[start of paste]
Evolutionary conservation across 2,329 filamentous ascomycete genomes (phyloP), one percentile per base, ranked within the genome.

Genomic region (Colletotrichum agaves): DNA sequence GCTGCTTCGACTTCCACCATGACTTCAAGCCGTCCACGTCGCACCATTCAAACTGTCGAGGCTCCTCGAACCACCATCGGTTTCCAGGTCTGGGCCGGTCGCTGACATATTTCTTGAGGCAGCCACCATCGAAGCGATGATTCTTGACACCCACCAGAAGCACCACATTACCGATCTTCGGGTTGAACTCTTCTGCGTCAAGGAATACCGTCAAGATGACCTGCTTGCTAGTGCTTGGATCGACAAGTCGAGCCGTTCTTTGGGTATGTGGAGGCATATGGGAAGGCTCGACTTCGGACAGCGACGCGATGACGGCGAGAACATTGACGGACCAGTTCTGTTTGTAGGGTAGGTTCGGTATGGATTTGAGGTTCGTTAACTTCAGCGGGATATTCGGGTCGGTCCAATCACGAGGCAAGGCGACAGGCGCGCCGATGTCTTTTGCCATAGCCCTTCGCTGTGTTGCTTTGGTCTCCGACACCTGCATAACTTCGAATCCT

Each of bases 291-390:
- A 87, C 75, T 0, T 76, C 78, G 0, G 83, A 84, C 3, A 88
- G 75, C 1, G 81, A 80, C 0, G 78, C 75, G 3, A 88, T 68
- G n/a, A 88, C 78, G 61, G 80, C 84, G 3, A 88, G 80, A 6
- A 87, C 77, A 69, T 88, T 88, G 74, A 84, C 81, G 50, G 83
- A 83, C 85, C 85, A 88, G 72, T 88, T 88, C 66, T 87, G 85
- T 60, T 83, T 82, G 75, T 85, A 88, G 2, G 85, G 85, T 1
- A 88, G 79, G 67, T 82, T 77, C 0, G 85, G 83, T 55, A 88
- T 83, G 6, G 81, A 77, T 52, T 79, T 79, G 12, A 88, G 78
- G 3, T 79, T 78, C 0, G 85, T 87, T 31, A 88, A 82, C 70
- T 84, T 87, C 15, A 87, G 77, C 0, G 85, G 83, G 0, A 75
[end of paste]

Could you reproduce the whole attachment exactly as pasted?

Evolutionary conservation across 2,329 filamentous ascomycete genomes (phyloP), one percentile per base, ranked within the genome.

Genomic region (Colletotrichum agaves): DNA sequence GCTGCTTCGACTTCCACCATGACTTCAAGCCGTCCACGTCGCACCATTCAAACTGTCGAGGCTCCTCGAACCACCATCGGTTTCCAGGTCTGGGCCGGTCGCTGACATATTTCTTGAGGCAGCCACCATCGAAGCGATGATTCTTGACACCCACCAGAAGCACCACATTACCGATCTTCGGGTTGAACTCTTCTGCGTCAAGGAATACCGTCAAGATGACCTGCTTGCTAGTGCTTGGATCGACAAGTCGAGCCGTTCTTTGGGTATGTGGAGGCATATGGGAAGGCTCGACTTCGGACAGCGACGCGATGACGGCGAGAACATTGACGGACCAGTTCTGTTTGTAGGGTAGGTTCGGTATGGATTTGAGGTTCGTTAACTTCAGCGGGATATTCGGGTCGGTCCAATCACGAGGCAAGGCGACAGGCGCGCCGATGTCTTTTGCCATAGCCCTTCGCTGTGTTGCTTTGGTCTCCGACACCTGCATAACTTCGAATCCT

Each of bases 291-390:
- A 87, C 75, T 0, T 76, C 78, G 0, G 83, A 84, C 3, A 88
- G 75, C 1, G 81, A 80, C 0, G 78, C 75, G 3, A 88, T 68
- G n/a, A 88, C 78, G 61, G 80, C 84, G 3, A 88, G 80, A 6
- A 87, C 77, A 69, T 88, T 88, G 74, A 84, C 81, G 50, G 83
- A 83, C 85, C 85, A 88, G 72, T 88, T 88, C 66, T 87, G 85
- T 60, T 83, T 82, G 75, T 85, A 88, G 2, G 85, G 85, T 1
- A 88, G 79, G 67, T 82, T 77, C 0, G 85, G 83, T 55, A 88
- T 83, G 6, G 81, A 77, T 52, T 79, T 79, G 12, A 88, G 78
- G 3, T 79, T 78, C 0, G 85, T 87, T 31, A 88, A 82, C 70
- T 84, T 87, C 15, A 87, G 77, C 0, G 85, G 83, G 0, A 75